from the employee owners at Gardener's Supply Co.

Food for the Soul

Brighten someone’s day with home-grown flowers.

Dahlia
Cutting garden
Dahlia
My cutting garden last year, including: Hot Crayon Colors zinnias from Renee’s Garden Seeds; an electric orange gladiolus that I’ve been saving year to year (it first came in a bag of mixed colors); Green Star Gladiolus; Verbena bonariensis.

It looks like another banner year for vegetable gardening. Results from the National Gardening Association’s 2009 Gallup Survey predicts a 19 percent increase — 43 million people are planning to grow a vegetable garden!

That’s music to our ears and we’re doing everything we can think of to fan the flames of this vegetable gardening enthusiasm (be sure to check out our new Kitchen Garden Planner).

The tough economic times are one of the reasons for this resurgence of interest in growing food. But we’ve seen the trend gathering speed for several years now. The appeal of home-grown veggies is really about freshness, flavor, organic and local. Of course there’s also the simple thrill of filling a harvest basket with food that you’ve grown yourself!

Hopefully you’ll be one of the millions of people growing some of your own food this summer. But how about growing a little food for the soul?

The other day, one of my workmates was telling me about the cutting garden he’s going to be planting this year, full of dahlias, zinnias, glads and asters. “Flowers are an affordable luxury,” said Tom. “A couple big dahlia tubers might cost me $12 or so, but over the course of the summer I’ll get dozens of flowers and weeks of bouquets.”

And what’s Tom going to do with all those bouquets? He’s planning to indulge his family, friends and neighbors with a bounty … of beauty! “It’s so easy to brighten someone’s day with a bouquet of flowers,” he said. “Especially in times like these, making people feel happier is really important!”

Though I have plenty of flowers in my own garden, I’m hoping maybe I’ll get on Tom’s list this summer. There’s no such thing as too many flowers — and few things better than being surprised with a bouquet that someone has grown and picked with you in mind!

 – Kathy LaLiberte
Director of Gardening
Gardener’s Supply

5 Comments

  1. March 23, 2009    

    Those are beautiful. I’m a huge fan of zinnias as well!

  2. PJH
    March 24, 2009    

    I’m inspired by your new garden planner to try growing more vegetables this year. Such fun dropping scallions and tomatoes and eggplants into the grid. My boss says she’s never gardened, but once she saw your email and started playing around with your planner, she’s been inspired to start! Thank you for this fun, easy to use tool.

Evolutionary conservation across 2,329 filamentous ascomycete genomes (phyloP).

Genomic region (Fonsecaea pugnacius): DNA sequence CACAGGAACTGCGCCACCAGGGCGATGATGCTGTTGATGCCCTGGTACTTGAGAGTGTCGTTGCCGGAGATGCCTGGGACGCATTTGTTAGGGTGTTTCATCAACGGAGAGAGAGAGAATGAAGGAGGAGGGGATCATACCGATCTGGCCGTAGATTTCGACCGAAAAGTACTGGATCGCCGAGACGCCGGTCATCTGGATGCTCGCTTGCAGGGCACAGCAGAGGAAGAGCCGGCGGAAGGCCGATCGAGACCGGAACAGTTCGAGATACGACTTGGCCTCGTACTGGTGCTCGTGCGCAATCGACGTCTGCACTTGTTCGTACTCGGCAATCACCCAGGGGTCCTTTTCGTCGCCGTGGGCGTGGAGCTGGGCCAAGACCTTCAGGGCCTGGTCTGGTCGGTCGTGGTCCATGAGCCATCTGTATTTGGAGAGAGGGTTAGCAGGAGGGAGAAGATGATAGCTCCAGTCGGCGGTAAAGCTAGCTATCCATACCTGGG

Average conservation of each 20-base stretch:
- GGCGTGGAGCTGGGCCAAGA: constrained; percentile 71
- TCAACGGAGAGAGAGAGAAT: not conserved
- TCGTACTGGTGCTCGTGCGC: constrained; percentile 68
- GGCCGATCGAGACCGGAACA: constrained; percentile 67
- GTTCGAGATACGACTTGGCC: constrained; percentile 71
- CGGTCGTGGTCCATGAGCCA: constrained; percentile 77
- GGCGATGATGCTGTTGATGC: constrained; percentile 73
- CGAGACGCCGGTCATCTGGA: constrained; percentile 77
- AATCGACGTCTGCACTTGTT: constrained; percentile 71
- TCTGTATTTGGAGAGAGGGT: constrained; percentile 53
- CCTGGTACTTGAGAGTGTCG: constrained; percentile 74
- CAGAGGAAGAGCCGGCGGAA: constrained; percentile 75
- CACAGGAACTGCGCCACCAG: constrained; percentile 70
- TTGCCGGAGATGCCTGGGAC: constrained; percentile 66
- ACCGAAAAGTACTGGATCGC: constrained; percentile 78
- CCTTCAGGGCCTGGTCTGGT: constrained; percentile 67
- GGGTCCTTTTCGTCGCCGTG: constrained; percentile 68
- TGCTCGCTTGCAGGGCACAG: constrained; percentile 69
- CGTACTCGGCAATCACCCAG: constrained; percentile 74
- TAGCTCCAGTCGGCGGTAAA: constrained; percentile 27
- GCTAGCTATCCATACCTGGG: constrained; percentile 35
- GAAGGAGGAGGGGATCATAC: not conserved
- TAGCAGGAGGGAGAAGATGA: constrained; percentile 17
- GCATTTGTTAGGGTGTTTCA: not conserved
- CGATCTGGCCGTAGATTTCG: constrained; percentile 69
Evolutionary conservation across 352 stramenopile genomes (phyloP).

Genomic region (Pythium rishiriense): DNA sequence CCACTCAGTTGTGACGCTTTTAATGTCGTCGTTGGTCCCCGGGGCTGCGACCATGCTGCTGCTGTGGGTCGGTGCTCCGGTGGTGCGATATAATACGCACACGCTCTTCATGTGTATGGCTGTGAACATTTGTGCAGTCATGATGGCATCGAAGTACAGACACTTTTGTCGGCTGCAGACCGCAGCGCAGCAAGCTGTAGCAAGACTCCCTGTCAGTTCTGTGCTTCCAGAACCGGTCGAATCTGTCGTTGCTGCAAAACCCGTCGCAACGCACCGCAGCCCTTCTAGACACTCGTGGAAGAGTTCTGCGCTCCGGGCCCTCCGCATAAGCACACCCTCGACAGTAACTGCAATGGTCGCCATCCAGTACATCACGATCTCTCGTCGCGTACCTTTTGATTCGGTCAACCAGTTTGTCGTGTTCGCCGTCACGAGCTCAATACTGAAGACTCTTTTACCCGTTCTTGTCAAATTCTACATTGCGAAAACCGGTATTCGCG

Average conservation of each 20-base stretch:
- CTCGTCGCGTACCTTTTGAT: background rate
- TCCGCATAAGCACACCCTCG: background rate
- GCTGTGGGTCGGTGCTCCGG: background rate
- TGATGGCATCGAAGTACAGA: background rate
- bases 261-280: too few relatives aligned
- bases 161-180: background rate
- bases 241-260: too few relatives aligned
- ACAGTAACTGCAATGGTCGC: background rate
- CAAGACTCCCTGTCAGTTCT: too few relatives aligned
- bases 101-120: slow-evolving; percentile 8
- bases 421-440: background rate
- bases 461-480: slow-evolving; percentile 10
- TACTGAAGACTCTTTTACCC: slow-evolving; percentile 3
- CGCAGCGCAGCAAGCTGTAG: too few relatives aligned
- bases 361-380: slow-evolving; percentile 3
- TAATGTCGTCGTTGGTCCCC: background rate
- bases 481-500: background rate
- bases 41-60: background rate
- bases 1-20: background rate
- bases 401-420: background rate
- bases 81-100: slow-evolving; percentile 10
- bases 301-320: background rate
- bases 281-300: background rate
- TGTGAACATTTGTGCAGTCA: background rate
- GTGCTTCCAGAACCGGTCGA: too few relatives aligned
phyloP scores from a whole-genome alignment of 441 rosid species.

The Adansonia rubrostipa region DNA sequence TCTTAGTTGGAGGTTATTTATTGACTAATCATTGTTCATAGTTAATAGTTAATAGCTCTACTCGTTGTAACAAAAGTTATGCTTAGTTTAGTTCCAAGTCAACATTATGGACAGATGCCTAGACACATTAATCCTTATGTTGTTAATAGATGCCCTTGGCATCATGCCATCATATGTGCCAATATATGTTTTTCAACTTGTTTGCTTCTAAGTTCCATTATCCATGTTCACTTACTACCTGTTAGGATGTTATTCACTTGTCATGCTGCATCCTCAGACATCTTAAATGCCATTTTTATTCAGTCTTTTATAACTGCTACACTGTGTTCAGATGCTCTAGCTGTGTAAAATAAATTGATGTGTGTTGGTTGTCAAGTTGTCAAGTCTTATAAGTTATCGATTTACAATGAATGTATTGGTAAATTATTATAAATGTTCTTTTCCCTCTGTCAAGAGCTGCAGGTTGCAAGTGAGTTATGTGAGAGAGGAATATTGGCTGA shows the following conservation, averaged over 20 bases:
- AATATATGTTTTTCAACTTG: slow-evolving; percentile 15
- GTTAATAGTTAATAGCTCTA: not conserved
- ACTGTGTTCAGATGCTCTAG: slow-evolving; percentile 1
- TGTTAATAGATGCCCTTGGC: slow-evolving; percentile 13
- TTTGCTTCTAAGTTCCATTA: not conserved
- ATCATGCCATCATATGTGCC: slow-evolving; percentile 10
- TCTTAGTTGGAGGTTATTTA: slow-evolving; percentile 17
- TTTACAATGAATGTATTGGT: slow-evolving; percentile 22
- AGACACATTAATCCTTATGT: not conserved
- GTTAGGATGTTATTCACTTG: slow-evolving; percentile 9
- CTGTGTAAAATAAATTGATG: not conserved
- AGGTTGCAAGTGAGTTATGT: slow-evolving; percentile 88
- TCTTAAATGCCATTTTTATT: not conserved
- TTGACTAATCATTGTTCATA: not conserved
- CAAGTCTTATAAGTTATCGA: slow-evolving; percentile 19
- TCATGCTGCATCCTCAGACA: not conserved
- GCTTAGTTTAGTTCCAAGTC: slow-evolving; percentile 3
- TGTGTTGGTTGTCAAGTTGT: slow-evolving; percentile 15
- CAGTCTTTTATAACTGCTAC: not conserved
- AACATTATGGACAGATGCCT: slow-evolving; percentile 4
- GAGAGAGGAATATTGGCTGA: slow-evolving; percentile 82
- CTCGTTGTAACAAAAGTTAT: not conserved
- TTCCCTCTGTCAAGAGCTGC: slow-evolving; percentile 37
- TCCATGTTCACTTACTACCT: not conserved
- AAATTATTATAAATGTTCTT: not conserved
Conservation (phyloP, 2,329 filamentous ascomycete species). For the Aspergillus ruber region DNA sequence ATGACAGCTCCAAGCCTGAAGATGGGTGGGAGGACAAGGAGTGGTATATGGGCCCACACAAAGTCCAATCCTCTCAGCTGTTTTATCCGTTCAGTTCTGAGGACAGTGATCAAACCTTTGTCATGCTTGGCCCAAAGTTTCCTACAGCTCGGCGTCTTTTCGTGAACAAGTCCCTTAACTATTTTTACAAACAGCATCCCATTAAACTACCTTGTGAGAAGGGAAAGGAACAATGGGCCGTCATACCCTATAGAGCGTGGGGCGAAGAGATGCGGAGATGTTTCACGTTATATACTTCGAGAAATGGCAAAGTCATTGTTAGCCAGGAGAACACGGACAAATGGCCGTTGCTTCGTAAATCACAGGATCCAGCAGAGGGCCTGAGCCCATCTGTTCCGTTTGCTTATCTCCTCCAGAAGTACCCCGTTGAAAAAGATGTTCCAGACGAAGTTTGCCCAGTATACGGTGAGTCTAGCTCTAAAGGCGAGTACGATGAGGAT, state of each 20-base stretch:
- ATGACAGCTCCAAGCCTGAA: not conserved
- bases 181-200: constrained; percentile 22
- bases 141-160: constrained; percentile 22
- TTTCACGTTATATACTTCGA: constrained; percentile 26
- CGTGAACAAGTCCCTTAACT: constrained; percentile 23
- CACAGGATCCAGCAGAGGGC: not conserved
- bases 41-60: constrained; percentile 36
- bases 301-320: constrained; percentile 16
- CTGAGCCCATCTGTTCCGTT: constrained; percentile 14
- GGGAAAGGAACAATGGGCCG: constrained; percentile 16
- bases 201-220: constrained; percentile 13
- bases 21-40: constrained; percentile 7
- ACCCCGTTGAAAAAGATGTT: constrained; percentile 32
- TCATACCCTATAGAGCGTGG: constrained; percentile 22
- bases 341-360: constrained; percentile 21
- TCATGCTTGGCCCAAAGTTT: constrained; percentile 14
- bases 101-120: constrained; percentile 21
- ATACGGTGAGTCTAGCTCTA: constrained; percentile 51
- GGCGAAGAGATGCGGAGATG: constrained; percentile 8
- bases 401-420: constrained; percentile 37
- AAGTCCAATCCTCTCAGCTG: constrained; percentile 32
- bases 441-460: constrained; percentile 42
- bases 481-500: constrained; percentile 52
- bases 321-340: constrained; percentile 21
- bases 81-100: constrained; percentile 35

3. March 27, 2009    

    Every summer I find myself paying in gold for heirloom tomatoes at WFM. Now that my porch is full sun, guess what, I am planting my own tomatoes. What a great feeling. I will be making a full fledged container potager this summer, mixing my flowers with my vegies.

    About cutting gardens: I have found that full size Zinnias, like the ones in the photo above, are just about the best source of free bouquets that I know. One summer I was able to harvest 3 giant bundles of flowers a week from my small bed of Zinnias. As cut flowers they last for 2-3 weeks in a vase with regular water changes.

  4. March 27, 2009    

    I just ordered some new zinnias to try out this year: Cactus-Flowered Zinnias from Select Seeds. Here’s the link to the offer and a photo:
    http://selectseeds.com/cgi-bin/start.cgi/2009/html/productdetail.growwith.htm?store.prodno=s549

  5. April 23, 2009    

    I am in the process of planting zinnias I buy through http://www.wildseedfarms.com. You can buy many flowers in bulk. I do love the catus zinnias. Since I do still life floral photography I am trying to plant a lot of flowers. Today I posted on my blog an image I did of one my last year’s zinnias. Drop by and “smell the flowers” at http://photographyhints.blogspot.com

Leave a Reply

Your email address will not be published. Required fields are marked *

You may use these HTML tags and attributes: <a href="" title=""> <abbr title=""> <acronym title=""> <b> <blockquote cite=""> <cite> <code> <del datetime=""> <em> <i> <q cite=""> <strike> <strong>

You can have your very own bumper sticker!

Archives